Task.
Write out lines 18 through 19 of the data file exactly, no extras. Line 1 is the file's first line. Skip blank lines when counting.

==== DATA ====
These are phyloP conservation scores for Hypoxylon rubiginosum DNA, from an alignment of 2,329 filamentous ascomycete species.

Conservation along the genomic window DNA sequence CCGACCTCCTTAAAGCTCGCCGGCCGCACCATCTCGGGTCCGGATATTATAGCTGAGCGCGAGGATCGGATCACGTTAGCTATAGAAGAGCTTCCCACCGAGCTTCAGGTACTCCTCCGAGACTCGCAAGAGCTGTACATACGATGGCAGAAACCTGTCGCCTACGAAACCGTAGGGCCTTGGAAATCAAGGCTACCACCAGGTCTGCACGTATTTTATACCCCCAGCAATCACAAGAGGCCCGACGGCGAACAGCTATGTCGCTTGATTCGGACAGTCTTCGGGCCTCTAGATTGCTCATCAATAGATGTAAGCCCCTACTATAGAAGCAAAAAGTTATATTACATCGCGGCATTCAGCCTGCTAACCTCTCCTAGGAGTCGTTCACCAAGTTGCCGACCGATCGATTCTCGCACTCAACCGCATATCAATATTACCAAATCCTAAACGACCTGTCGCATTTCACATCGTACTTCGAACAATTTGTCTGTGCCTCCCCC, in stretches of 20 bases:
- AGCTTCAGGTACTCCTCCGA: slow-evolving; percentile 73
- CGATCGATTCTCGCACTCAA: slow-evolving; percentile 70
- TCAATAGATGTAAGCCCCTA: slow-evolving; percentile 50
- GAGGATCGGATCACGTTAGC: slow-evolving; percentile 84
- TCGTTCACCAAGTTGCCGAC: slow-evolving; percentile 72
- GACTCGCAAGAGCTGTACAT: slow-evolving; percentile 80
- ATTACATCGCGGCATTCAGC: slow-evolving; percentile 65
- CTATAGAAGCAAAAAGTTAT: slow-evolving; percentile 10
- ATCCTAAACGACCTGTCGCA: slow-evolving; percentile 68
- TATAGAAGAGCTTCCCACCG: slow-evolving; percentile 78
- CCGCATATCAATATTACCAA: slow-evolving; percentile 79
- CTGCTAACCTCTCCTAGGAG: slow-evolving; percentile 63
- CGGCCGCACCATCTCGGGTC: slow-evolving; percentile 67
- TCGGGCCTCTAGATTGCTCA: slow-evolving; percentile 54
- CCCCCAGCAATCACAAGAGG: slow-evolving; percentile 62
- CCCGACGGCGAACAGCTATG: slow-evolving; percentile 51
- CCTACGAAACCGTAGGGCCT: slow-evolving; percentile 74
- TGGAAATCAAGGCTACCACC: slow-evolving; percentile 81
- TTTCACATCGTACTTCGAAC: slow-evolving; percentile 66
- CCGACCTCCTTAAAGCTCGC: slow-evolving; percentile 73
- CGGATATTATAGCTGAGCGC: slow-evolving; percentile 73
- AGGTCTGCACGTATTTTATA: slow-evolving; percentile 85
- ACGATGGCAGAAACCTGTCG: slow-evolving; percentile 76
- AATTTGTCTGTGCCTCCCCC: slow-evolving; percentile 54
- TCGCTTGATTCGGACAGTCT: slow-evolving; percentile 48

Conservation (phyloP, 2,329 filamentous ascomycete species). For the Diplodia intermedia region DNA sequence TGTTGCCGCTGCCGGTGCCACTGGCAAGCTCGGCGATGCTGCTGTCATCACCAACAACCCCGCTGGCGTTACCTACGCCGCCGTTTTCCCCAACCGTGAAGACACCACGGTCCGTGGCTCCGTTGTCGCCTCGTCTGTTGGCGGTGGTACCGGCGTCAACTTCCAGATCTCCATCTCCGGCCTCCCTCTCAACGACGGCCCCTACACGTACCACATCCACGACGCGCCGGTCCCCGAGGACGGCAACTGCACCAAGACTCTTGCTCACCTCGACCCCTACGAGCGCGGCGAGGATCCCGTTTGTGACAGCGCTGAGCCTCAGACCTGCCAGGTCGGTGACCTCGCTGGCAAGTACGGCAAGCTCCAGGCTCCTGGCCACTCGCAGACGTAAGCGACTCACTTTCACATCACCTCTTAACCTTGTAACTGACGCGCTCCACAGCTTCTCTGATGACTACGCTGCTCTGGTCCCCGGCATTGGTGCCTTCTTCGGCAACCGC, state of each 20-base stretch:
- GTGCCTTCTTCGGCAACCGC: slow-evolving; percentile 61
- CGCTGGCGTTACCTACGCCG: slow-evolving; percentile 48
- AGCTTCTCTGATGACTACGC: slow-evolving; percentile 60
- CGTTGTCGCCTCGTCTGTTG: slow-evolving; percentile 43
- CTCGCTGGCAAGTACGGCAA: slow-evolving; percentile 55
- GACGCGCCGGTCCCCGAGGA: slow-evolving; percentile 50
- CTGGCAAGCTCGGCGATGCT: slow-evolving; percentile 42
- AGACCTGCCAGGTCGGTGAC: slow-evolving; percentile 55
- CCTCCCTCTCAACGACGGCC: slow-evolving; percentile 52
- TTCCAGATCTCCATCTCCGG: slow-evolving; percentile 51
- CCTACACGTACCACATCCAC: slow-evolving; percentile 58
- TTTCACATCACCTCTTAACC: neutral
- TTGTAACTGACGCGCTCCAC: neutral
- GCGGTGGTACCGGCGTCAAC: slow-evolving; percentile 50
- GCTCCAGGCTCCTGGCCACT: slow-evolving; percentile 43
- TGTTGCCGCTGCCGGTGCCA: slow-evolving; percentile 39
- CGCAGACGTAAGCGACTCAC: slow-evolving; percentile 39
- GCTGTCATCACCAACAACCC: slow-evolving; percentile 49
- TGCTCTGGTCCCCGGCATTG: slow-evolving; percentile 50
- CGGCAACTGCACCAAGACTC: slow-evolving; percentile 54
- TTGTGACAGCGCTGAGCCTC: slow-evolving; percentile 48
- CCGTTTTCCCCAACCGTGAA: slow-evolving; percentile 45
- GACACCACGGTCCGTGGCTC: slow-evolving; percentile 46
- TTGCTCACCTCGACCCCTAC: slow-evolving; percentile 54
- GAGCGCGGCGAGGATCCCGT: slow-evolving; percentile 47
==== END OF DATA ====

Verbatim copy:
- CCCGACGGCGAACAGCTATG: slow-evolving; percentile 51
- CCTACGAAACCGTAGGGCCT: slow-evolving; percentile 74